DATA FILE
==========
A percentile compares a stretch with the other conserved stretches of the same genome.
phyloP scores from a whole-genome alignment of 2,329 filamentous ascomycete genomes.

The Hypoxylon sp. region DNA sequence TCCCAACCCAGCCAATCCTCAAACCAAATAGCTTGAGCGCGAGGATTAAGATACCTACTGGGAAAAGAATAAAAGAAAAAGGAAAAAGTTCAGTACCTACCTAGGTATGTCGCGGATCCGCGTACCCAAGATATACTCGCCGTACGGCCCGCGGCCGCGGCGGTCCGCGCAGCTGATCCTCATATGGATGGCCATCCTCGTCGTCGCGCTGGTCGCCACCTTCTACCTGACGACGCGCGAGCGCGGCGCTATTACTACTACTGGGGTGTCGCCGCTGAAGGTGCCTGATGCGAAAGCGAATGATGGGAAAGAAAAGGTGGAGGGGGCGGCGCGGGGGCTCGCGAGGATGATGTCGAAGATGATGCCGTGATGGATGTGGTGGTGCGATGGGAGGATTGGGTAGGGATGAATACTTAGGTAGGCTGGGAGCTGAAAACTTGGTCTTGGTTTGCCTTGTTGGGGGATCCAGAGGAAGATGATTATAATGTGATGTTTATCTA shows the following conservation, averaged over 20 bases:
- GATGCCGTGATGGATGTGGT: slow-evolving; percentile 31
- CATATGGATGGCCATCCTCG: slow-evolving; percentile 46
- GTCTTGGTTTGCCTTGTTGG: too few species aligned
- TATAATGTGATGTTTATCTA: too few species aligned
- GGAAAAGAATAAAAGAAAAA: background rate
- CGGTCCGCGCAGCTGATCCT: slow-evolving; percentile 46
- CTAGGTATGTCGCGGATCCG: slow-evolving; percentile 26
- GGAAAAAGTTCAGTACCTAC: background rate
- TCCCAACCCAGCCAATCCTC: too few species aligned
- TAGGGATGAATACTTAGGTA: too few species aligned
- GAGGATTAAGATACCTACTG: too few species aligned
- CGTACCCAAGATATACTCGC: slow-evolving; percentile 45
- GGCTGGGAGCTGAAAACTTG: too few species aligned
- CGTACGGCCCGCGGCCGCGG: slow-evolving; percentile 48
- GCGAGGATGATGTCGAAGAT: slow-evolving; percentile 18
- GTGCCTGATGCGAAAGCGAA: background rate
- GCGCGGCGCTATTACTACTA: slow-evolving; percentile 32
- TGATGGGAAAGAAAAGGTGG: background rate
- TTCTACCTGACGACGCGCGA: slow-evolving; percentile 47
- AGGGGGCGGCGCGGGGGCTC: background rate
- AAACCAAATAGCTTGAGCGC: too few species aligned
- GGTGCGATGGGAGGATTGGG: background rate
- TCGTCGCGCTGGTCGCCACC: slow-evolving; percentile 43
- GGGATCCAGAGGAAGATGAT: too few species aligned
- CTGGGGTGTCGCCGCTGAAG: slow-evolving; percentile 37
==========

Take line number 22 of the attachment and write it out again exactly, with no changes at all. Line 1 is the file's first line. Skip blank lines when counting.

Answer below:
- TTCTACCTGACGACGCGCGA: slow-evolving; percentile 47